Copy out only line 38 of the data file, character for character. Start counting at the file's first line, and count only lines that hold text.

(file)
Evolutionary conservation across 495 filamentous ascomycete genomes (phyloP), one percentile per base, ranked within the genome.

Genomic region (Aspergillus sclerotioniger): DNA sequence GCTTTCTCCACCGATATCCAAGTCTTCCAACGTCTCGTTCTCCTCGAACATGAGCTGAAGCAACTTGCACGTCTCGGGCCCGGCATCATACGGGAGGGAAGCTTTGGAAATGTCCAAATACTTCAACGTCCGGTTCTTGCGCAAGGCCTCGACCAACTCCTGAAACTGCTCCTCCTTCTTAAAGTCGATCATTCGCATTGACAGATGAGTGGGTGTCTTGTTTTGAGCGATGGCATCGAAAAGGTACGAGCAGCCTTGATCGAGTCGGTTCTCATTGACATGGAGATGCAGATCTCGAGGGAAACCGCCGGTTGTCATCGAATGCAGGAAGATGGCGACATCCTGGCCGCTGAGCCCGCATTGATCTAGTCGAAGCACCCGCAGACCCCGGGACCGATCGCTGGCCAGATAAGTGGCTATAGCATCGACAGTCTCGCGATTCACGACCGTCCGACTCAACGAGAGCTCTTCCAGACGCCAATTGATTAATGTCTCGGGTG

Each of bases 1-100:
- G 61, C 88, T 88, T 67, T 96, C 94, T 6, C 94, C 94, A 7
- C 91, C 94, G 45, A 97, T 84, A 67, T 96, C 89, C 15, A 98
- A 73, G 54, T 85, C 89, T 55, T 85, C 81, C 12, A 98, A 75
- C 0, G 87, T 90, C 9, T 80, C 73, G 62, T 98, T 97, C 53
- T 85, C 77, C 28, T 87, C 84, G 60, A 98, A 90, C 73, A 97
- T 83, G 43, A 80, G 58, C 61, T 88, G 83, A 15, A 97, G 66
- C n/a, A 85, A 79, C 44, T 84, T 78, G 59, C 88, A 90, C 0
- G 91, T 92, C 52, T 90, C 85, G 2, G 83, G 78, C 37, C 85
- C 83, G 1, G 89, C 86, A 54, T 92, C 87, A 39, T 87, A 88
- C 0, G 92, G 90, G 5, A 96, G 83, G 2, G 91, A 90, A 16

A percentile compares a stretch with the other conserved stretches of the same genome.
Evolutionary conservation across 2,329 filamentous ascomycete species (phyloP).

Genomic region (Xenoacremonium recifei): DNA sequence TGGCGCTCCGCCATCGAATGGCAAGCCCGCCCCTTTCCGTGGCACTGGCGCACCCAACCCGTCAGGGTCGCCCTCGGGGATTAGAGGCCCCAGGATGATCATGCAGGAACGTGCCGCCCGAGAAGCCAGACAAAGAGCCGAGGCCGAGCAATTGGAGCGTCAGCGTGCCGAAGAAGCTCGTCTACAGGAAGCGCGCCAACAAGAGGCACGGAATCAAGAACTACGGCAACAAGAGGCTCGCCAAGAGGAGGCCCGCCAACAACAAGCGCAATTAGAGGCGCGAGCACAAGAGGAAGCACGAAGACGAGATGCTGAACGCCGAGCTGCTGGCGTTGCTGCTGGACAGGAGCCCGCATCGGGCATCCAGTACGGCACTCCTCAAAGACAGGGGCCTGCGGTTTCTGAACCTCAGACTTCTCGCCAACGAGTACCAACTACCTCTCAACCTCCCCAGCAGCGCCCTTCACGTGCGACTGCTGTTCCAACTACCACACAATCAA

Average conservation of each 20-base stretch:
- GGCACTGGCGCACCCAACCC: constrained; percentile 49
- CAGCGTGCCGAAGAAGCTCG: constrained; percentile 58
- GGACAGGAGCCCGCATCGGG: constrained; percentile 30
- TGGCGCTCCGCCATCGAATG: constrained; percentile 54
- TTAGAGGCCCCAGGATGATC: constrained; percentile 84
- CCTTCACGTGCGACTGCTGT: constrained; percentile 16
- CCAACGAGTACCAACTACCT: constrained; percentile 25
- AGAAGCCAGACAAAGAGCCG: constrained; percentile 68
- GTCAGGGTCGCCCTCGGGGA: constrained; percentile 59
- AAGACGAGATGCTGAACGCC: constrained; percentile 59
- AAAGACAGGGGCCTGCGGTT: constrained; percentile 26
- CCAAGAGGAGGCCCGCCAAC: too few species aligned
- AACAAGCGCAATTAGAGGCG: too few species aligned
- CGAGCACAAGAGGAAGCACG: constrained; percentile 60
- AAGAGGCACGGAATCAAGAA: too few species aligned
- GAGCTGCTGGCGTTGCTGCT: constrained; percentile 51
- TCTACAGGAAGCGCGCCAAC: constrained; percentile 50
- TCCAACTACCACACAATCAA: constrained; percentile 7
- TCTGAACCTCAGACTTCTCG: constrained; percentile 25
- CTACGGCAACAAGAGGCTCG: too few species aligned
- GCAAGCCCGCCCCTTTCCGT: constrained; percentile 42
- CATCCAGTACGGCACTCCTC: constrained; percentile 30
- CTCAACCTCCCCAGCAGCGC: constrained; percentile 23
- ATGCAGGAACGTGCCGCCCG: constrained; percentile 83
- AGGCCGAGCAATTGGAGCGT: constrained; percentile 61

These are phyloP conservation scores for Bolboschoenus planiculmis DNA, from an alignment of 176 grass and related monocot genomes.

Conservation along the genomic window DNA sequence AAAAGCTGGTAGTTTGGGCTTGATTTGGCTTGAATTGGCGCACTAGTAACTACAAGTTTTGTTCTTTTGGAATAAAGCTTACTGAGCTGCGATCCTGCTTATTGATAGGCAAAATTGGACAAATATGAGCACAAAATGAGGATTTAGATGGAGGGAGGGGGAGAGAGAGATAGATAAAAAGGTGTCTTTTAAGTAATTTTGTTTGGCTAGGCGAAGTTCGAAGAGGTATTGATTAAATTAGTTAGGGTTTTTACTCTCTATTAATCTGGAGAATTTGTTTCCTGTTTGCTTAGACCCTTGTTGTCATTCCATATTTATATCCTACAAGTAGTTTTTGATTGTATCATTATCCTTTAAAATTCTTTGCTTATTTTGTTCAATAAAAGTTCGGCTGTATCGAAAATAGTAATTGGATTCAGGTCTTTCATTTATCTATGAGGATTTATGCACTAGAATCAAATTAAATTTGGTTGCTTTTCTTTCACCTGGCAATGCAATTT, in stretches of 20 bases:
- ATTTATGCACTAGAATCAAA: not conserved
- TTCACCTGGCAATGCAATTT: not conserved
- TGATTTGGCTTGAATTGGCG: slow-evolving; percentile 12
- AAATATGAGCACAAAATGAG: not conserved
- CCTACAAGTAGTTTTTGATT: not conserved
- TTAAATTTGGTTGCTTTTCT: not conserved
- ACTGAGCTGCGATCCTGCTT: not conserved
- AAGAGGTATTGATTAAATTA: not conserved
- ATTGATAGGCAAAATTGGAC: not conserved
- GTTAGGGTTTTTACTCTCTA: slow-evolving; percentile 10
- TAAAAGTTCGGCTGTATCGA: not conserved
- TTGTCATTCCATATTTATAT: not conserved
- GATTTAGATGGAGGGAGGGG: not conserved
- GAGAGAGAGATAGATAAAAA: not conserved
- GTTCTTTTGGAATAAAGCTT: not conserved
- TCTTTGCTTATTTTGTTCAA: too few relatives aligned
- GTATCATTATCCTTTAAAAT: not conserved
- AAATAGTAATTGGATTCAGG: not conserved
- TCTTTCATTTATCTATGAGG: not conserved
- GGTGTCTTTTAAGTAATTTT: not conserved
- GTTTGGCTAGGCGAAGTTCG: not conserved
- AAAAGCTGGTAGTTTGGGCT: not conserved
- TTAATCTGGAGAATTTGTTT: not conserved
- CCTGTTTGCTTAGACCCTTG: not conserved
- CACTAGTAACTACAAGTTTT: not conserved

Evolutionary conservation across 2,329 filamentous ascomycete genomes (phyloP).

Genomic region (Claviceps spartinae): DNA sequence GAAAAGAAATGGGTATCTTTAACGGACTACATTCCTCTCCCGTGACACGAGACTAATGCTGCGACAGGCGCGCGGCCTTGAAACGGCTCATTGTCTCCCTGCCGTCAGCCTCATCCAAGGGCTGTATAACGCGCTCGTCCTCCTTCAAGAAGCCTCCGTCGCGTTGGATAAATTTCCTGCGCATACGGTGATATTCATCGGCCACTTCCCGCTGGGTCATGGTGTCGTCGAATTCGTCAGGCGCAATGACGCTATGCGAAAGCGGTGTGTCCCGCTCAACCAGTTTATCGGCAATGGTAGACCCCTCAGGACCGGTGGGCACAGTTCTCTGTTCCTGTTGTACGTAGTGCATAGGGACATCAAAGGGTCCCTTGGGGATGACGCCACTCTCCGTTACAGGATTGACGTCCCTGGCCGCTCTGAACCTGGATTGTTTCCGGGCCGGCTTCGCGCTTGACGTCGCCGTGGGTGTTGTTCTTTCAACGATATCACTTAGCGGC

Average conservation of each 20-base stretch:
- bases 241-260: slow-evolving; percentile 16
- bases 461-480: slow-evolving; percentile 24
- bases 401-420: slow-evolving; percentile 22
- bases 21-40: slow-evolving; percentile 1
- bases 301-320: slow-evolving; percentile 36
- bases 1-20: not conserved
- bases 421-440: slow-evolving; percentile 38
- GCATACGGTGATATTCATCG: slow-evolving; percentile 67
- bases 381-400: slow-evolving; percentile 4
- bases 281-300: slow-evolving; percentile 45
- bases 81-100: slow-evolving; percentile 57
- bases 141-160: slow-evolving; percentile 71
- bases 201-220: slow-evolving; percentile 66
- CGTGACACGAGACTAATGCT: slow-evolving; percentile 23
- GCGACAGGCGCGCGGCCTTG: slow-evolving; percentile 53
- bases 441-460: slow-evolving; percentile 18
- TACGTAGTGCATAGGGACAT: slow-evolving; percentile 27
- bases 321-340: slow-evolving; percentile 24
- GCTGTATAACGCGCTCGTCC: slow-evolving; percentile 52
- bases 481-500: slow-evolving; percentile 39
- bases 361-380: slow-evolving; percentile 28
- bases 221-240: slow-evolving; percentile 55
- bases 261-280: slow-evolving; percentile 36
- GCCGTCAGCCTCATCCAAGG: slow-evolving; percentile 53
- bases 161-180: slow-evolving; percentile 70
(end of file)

- GCAAGCCCGCCCCTTTCCGT: constrained; percentile 42